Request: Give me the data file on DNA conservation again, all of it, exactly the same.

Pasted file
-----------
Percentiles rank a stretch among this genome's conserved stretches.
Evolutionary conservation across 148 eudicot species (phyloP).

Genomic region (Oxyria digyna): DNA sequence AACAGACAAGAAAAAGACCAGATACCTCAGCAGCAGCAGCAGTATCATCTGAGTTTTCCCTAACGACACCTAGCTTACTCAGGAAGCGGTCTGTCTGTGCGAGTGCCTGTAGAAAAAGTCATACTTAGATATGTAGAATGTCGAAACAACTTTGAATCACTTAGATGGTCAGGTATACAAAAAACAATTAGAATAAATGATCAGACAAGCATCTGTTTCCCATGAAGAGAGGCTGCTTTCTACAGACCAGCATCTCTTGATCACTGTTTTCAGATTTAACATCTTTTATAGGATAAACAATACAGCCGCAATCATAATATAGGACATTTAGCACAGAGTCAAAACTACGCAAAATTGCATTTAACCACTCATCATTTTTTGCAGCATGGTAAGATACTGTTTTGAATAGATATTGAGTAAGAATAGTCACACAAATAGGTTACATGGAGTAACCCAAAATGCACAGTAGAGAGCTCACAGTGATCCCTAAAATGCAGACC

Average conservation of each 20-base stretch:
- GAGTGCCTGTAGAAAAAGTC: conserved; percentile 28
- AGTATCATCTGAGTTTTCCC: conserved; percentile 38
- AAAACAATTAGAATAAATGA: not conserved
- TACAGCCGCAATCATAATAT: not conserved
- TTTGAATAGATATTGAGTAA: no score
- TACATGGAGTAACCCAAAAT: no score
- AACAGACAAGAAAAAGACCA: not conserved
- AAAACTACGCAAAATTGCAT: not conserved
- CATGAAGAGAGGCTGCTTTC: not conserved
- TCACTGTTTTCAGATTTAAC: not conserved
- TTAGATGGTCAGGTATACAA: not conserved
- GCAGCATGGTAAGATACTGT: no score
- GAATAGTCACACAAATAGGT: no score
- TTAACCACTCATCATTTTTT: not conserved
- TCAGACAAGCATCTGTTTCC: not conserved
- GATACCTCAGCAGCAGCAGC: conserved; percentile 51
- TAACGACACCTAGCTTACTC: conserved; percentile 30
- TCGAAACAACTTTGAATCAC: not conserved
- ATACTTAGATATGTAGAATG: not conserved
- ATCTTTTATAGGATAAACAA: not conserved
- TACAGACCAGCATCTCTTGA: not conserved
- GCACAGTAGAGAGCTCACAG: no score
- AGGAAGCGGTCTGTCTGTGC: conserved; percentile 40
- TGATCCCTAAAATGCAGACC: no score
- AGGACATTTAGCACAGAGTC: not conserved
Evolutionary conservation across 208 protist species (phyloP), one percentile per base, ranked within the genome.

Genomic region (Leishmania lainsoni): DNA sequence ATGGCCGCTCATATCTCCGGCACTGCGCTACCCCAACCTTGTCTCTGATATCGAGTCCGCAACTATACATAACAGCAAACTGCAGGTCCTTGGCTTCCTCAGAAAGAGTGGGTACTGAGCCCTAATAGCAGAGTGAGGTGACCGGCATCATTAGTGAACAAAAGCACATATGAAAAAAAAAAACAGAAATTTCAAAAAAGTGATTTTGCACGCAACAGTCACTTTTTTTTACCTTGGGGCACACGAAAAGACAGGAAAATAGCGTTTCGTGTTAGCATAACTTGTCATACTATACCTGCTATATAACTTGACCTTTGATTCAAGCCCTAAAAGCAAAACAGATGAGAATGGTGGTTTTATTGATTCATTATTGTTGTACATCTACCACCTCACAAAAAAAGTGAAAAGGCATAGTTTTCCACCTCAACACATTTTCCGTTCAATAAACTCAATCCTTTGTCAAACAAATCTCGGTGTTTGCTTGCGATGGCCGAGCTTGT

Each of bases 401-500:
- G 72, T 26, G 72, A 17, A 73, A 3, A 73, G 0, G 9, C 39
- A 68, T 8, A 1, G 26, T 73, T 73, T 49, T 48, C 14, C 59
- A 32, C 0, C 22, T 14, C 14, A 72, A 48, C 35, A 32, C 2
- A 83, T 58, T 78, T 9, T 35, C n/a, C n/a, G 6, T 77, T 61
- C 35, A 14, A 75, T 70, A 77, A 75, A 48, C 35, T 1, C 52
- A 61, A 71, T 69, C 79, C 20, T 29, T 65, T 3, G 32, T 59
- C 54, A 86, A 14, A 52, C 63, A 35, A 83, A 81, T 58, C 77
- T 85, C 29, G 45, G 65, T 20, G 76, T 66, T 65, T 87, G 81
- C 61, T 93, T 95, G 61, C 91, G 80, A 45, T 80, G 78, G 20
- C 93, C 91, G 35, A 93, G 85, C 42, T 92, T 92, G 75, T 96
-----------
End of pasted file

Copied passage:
Percentiles rank a stretch among this genome's conserved stretches.
Evolutionary conservation across 148 eudicot species (phyloP).

Genomic region (Oxyria digyna): DNA sequence AACAGACAAGAAAAAGACCAGATACCTCAGCAGCAGCAGCAGTATCATCTGAGTTTTCCCTAACGACACCTAGCTTACTCAGGAAGCGGTCTGTCTGTGCGAGTGCCTGTAGAAAAAGTCATACTTAGATATGTAGAATGTCGAAACAACTTTGAATCACTTAGATGGTCAGGTATACAAAAAACAATTAGAATAAATGATCAGACAAGCATCTGTTTCCCATGAAGAGAGGCTGCTTTCTACAGACCAGCATCTCTTGATCACTGTTTTCAGATTTAACATCTTTTATAGGATAAACAATACAGCCGCAATCATAATATAGGACATTTAGCACAGAGTCAAAACTACGCAAAATTGCATTTAACCACTCATCATTTTTTGCAGCATGGTAAGATACTGTTTTGAATAGATATTGAGTAAGAATAGTCACACAAATAGGTTACATGGAGTAACCCAAAATGCACAGTAGAGAGCTCACAGTGATCCCTAAAATGCAGACC

Average conservation of each 20-base stretch:
- GAGTGCCTGTAGAAAAAGTC: conserved; percentile 28
- AGTATCATCTGAGTTTTCCC: conserved; percentile 38
- AAAACAATTAGAATAAATGA: not conserved
- TACAGCCGCAATCATAATAT: not conserved
- TTTGAATAGATATTGAGTAA: no score
- TACATGGAGTAACCCAAAAT: no score
- AACAGACAAGAAAAAGACCA: not conserved
- AAAACTACGCAAAATTGCAT: not conserved
- CATGAAGAGAGGCTGCTTTC: not conserved
- TCACTGTTTTCAGATTTAAC: not conserved
- TTAGATGGTCAGGTATACAA: not conserved
- GCAGCATGGTAAGATACTGT: no score
- GAATAGTCACACAAATAGGT: no score
- TTAACCACTCATCATTTTTT: not conserved
- TCAGACAAGCATCTGTTTCC: not conserved
- GATACCTCAGCAGCAGCAGC: conserved; percentile 51
- TAACGACACCTAGCTTACTC: conserved; percentile 30
- TCGAAACAACTTTGAATCAC: not conserved
- ATACTTAGATATGTAGAATG: not conserved
- ATCTTTTATAGGATAAACAA: not conserved
- TACAGACCAGCATCTCTTGA: not conserved
- GCACAGTAGAGAGCTCACAG: no score
- AGGAAGCGGTCTGTCTGTGC: conserved; percentile 40
- TGATCCCTAAAATGCAGACC: no score
- AGGACATTTAGCACAGAGTC: not conserved
Evolutionary conservation across 208 protist species (phyloP), one percentile per base, ranked within the genome.

Genomic region (Leishmania lainsoni): DNA sequence ATGGCCGCTCATATCTCCGGCACTGCGCTACCCCAACCTTGTCTCTGATATCGAGTCCGCAACTATACATAACAGCAAACTGCAGGTCCTTGGCTTCCTCAGAAAGAGTGGGTACTGAGCCCTAATAGCAGAGTGAGGTGACCGGCATCATTAGTGAACAAAAGCACATATGAAAAAAAAAAACAGAAATTTCAAAAAAGTGATTTTGCACGCAACAGTCACTTTTTTTTACCTTGGGGCACACGAAAAGACAGGAAAATAGCGTTTCGTGTTAGCATAACTTGTCATACTATACCTGCTATATAACTTGACCTTTGATTCAAGCCCTAAAAGCAAAACAGATGAGAATGGTGGTTTTATTGATTCATTATTGTTGTACATCTACCACCTCACAAAAAAAGTGAAAAGGCATAGTTTTCCACCTCAACACATTTTCCGTTCAATAAACTCAATCCTTTGTCAAACAAATCTCGGTGTTTGCTTGCGATGGCCGAGCTTGT

Each of bases 401-500:
- G 72, T 26, G 72, A 17, A 73, A 3, A 73, G 0, G 9, C 39
- A 68, T 8, A 1, G 26, T 73, T 73, T 49, T 48, C 14, C 59
- A 32, C 0, C 22, T 14, C 14, A 72, A 48, C 35, A 32, C 2
- A 83, T 58, T 78, T 9, T 35, C n/a, C n/a, G 6, T 77, T 61
- C 35, A 14, A 75, T 70, A 77, A 75, A 48, C 35, T 1, C 52
- A 61, A 71, T 69, C 79, C 20, T 29, T 65, T 3, G 32, T 59
- C 54, A 86, A 14, A 52, C 63, A 35, A 83, A 81, T 58, C 77
- T 85, C 29, G 45, G 65, T 20, G 76, T 66, T 65, T 87, G 81
- C 61, T 93, T 95, G 61, C 91, G 80, A 45, T 80, G 78, G 20
- C 93, C 91, G 35, A 93, G 85, C 42, T 92, T 92, G 75, T 96